Cal­i­for­nia jus­tices toss death penalty for Scott Peter­son


SACRA­MENTO, Calif. — Scott Peter­son’s con­vic­tion for killing his preg­nant wife will stand, but the Cal­i­for­nia Supreme Court on Mon­day over­turned his 2005 death sen­tence in a case that at­tracted world­wide at­ten­tion. The jus­tices cited “sig­nif­i­cant er­rors” in jury se­lec­tion in over­turn­ing the death penalty but wel­comed prose­cu­tors to again seek the sen­tence if they wish.

Laci Peter­son, 27, was eight months preg­nant with their son, Con­nor, when she was killed. In­ves­ti­ga­tors said that on Christ­mas Eve 2002, Peter­son dumped their bod­ies from his fish­ing boat into San Fran­cisco Bay, where they sur­faced months later.

“Peter­son con­tends his trial was flawed for mul­ti­ple rea­sons, be­gin­ning with the un­usual amount of pre­trial pub­lic­ity that sur­rounded the case,” the court said. “We re­ject Peter­son’s claim that he re­ceived an un­fair trial as to guilt and thus af­firm his con­vic­tions for mur­der.”

But the jus­tices said the trial judge “made a se­ries of clear and sig­nif­i­cant er­rors in jury se­lec­tion that, un­der long-stand­ing United States Supreme Court prece­dent, un­der­mined Peter­son’s right to an im­par­tial jury at the penalty phase.”

It agreed with his ar­gu­ment that po­ten­tial ju­rors were im­prop­erly dis­missed from the jury pool af­ter say­ing they per­son­ally dis­agreed with the death penalty but would be will­ing to fol­low the law and im­pose it.

“While a court may dis­miss a prospec­tive ju­ror as un­qual­i­fied to sit on a cap­i­tal case if the ju­ror’s views on cap­i­tal pun­ish­ment would sub­stan­tially im­pair his or her abil­ity to fol­low the law, a ju­ror may not be dis­missed merely be­cause he or she has ex­pressed op­po­si­tion to the death penalty as a gen­eral mat­ter,” the jus­tices said in a unan­i­mous de­ci­sion.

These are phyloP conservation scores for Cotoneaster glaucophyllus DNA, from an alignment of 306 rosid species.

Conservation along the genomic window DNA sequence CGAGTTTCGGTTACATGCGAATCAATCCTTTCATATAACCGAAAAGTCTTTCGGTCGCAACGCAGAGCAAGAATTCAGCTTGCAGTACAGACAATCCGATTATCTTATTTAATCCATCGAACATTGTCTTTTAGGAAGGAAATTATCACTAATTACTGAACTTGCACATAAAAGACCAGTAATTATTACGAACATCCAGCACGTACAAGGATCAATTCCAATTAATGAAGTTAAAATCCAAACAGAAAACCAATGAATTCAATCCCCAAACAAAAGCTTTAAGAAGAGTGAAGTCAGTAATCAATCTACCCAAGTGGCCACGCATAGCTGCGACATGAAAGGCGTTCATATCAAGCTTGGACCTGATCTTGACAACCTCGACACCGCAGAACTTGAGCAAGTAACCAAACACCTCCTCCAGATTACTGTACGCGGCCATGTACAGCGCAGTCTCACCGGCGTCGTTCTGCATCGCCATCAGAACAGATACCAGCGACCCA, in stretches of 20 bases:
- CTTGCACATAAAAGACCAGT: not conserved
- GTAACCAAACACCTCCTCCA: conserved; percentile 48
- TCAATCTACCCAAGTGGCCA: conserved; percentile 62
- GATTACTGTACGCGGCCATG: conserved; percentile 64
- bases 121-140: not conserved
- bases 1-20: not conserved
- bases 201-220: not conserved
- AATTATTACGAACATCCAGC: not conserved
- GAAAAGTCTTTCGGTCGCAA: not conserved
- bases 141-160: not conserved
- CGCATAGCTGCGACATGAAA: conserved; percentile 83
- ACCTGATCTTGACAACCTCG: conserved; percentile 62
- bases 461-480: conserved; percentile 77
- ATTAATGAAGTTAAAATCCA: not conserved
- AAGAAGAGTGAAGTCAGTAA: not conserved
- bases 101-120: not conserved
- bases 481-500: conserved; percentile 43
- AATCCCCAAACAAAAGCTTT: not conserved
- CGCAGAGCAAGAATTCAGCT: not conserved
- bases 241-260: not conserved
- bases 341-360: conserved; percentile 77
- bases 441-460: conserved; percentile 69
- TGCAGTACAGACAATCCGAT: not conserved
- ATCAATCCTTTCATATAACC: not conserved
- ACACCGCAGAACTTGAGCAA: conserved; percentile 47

They re­jected Peter­son’s ar­gu­ment that he couldn’t get a fair trial be­cause of the wide­spread pub­lic­ity that fol­lowed, al­though the pro­ceed­ings were moved nearly 90 miles away from his Cen­tral Val­ley home of Modesto to San Ma­teo County, south of San Fran­cisco.

Stanis­laus County District At­tor­ney Bir­git Fladager did not im­me­di­ately com­ment.

She came to fame as one of three prose­cu­tors in Peter­son’s trial, but the jus­tices also chas­tised those prose­cu­tors for not speak­ing up as the jury se­lec­tion er­rors were oc­cur­ring.

“It is in no one’s in­ter­est for a cap­i­tal case to be­gin with the cer­tainty that any en­su­ing death ver­dict will have to be re­versed and the en­tire penalty case re­tried,” the jus­tices said.

Peter­son, who is 47, was con­victed of first-de­gree mur­der in the death of his wife and the sec­ond­de­gree mur­der of their un­born son.

“We are grate­ful for the Cal­i­for­nia Supreme Court’s unan­i­mous recog­ni­tion that if the state wishes to put some­one to death, it must pro­ceed to trial only with a fairly se­lected jury,” Cliff Gard­ner, Peter­son’s ap­pel­late at­tor­ney, said in an email.

His well-known trial at­tor­ney, Mark Ger­a­gos, said he ob­jected at the time to what he said was “clear er­ror” in jury se­lec­tion.

Ger­a­gos said he does not ex­pect prose­cu­tors to retry the penalty phase. “Frankly, I think the only rea­son that they sought the death penalty was to get a guilt­prone jury panel,” he said.

Cal­i­for­nia has not ex­e­cuted any­one since 2006.

Scott Peter­son

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